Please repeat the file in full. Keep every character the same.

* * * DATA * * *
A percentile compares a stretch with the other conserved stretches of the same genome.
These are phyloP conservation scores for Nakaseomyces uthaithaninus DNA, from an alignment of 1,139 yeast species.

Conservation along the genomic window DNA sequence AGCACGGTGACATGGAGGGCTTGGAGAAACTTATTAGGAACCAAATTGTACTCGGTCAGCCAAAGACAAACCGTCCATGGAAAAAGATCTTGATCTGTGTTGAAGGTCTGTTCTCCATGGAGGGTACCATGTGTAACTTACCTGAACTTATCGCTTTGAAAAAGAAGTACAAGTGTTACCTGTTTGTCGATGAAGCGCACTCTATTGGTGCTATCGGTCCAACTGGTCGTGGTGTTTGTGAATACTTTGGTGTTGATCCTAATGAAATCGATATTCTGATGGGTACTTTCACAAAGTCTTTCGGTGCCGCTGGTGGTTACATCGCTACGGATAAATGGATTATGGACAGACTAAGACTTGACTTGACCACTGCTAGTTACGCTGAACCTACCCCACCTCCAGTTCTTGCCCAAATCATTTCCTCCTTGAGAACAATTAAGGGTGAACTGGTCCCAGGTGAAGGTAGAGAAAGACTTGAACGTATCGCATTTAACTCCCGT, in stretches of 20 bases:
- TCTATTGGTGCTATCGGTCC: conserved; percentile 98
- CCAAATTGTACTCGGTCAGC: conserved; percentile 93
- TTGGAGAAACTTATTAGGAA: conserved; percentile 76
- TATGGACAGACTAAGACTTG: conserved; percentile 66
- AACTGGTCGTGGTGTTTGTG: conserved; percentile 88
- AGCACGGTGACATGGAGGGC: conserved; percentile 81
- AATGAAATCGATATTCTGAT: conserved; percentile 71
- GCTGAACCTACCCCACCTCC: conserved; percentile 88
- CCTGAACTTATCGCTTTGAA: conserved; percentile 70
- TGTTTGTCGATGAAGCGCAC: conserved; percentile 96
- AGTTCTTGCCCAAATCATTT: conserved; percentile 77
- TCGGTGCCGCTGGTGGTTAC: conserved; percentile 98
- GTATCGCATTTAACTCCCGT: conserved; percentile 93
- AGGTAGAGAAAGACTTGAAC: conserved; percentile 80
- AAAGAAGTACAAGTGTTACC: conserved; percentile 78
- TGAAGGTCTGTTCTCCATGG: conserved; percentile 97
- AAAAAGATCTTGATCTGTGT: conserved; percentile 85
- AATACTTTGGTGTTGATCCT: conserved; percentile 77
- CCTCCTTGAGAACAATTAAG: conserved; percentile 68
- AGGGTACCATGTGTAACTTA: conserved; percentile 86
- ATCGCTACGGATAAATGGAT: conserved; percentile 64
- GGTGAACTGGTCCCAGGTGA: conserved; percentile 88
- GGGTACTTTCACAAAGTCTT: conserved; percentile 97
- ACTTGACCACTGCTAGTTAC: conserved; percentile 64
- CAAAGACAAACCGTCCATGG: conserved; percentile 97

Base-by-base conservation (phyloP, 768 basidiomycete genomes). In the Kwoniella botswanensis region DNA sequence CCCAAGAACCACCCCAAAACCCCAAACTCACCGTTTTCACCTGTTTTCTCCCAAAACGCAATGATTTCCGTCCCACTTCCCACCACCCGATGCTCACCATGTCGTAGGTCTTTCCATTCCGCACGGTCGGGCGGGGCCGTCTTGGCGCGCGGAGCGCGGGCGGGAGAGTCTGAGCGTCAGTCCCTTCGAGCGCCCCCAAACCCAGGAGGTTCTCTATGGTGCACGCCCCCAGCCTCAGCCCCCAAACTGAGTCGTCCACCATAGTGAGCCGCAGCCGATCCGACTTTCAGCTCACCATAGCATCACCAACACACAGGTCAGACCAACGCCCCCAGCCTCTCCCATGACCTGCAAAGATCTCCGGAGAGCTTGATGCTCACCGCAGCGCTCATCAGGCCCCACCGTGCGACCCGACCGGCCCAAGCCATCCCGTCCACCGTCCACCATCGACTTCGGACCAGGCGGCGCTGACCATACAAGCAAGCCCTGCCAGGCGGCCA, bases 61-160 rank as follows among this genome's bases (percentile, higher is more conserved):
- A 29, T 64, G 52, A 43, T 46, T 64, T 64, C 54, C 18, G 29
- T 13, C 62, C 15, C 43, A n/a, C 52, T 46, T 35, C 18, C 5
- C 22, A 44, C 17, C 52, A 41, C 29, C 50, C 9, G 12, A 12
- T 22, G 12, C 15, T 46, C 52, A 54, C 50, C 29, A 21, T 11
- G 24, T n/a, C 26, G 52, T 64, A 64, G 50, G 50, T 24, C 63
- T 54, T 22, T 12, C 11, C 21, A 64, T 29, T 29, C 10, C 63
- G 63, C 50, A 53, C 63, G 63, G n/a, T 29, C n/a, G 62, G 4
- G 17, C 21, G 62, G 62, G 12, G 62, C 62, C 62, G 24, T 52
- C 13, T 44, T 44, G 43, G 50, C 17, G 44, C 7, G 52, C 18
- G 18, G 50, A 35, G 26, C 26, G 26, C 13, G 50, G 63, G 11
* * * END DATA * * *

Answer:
A percentile compares a stretch with the other conserved stretches of the same genome.
These are phyloP conservation scores for Nakaseomyces uthaithaninus DNA, from an alignment of 1,139 yeast species.

Conservation along the genomic window DNA sequence AGCACGGTGACATGGAGGGCTTGGAGAAACTTATTAGGAACCAAATTGTACTCGGTCAGCCAAAGACAAACCGTCCATGGAAAAAGATCTTGATCTGTGTTGAAGGTCTGTTCTCCATGGAGGGTACCATGTGTAACTTACCTGAACTTATCGCTTTGAAAAAGAAGTACAAGTGTTACCTGTTTGTCGATGAAGCGCACTCTATTGGTGCTATCGGTCCAACTGGTCGTGGTGTTTGTGAATACTTTGGTGTTGATCCTAATGAAATCGATATTCTGATGGGTACTTTCACAAAGTCTTTCGGTGCCGCTGGTGGTTACATCGCTACGGATAAATGGATTATGGACAGACTAAGACTTGACTTGACCACTGCTAGTTACGCTGAACCTACCCCACCTCCAGTTCTTGCCCAAATCATTTCCTCCTTGAGAACAATTAAGGGTGAACTGGTCCCAGGTGAAGGTAGAGAAAGACTTGAACGTATCGCATTTAACTCCCGT, in stretches of 20 bases:
- TCTATTGGTGCTATCGGTCC: conserved; percentile 98
- CCAAATTGTACTCGGTCAGC: conserved; percentile 93
- TTGGAGAAACTTATTAGGAA: conserved; percentile 76
- TATGGACAGACTAAGACTTG: conserved; percentile 66
- AACTGGTCGTGGTGTTTGTG: conserved; percentile 88
- AGCACGGTGACATGGAGGGC: conserved; percentile 81
- AATGAAATCGATATTCTGAT: conserved; percentile 71
- GCTGAACCTACCCCACCTCC: conserved; percentile 88
- CCTGAACTTATCGCTTTGAA: conserved; percentile 70
- TGTTTGTCGATGAAGCGCAC: conserved; percentile 96
- AGTTCTTGCCCAAATCATTT: conserved; percentile 77
- TCGGTGCCGCTGGTGGTTAC: conserved; percentile 98
- GTATCGCATTTAACTCCCGT: conserved; percentile 93
- AGGTAGAGAAAGACTTGAAC: conserved; percentile 80
- AAAGAAGTACAAGTGTTACC: conserved; percentile 78
- TGAAGGTCTGTTCTCCATGG: conserved; percentile 97
- AAAAAGATCTTGATCTGTGT: conserved; percentile 85
- AATACTTTGGTGTTGATCCT: conserved; percentile 77
- CCTCCTTGAGAACAATTAAG: conserved; percentile 68
- AGGGTACCATGTGTAACTTA: conserved; percentile 86
- ATCGCTACGGATAAATGGAT: conserved; percentile 64
- GGTGAACTGGTCCCAGGTGA: conserved; percentile 88
- GGGTACTTTCACAAAGTCTT: conserved; percentile 97
- ACTTGACCACTGCTAGTTAC: conserved; percentile 64
- CAAAGACAAACCGTCCATGG: conserved; percentile 97

Base-by-base conservation (phyloP, 768 basidiomycete genomes). In the Kwoniella botswanensis region DNA sequence CCCAAGAACCACCCCAAAACCCCAAACTCACCGTTTTCACCTGTTTTCTCCCAAAACGCAATGATTTCCGTCCCACTTCCCACCACCCGATGCTCACCATGTCGTAGGTCTTTCCATTCCGCACGGTCGGGCGGGGCCGTCTTGGCGCGCGGAGCGCGGGCGGGAGAGTCTGAGCGTCAGTCCCTTCGAGCGCCCCCAAACCCAGGAGGTTCTCTATGGTGCACGCCCCCAGCCTCAGCCCCCAAACTGAGTCGTCCACCATAGTGAGCCGCAGCCGATCCGACTTTCAGCTCACCATAGCATCACCAACACACAGGTCAGACCAACGCCCCCAGCCTCTCCCATGACCTGCAAAGATCTCCGGAGAGCTTGATGCTCACCGCAGCGCTCATCAGGCCCCACCGTGCGACCCGACCGGCCCAAGCCATCCCGTCCACCGTCCACCATCGACTTCGGACCAGGCGGCGCTGACCATACAAGCAAGCCCTGCCAGGCGGCCA, bases 61-160 rank as follows among this genome's bases (percentile, higher is more conserved):
- A 29, T 64, G 52, A 43, T 46, T 64, T 64, C 54, C 18, G 29
- T 13, C 62, C 15, C 43, A n/a, C 52, T 46, T 35, C 18, C 5
- C 22, A 44, C 17, C 52, A 41, C 29, C 50, C 9, G 12, A 12
- T 22, G 12, C 15, T 46, C 52, A 54, C 50, C 29, A 21, T 11
- G 24, T n/a, C 26, G 52, T 64, A 64, G 50, G 50, T 24, C 63
- T 54, T 22, T 12, C 11, C 21, A 64, T 29, T 29, C 10, C 63
- G 63, C 50, A 53, C 63, G 63, G n/a, T 29, C n/a, G 62, G 4
- G 17, C 21, G 62, G 62, G 12, G 62, C 62, C 62, G 24, T 52
- C 13, T 44, T 44, G 43, G 50, C 17, G 44, C 7, G 52, C 18
- G 18, G 50, A 35, G 26, C 26, G 26, C 13, G 50, G 63, G 11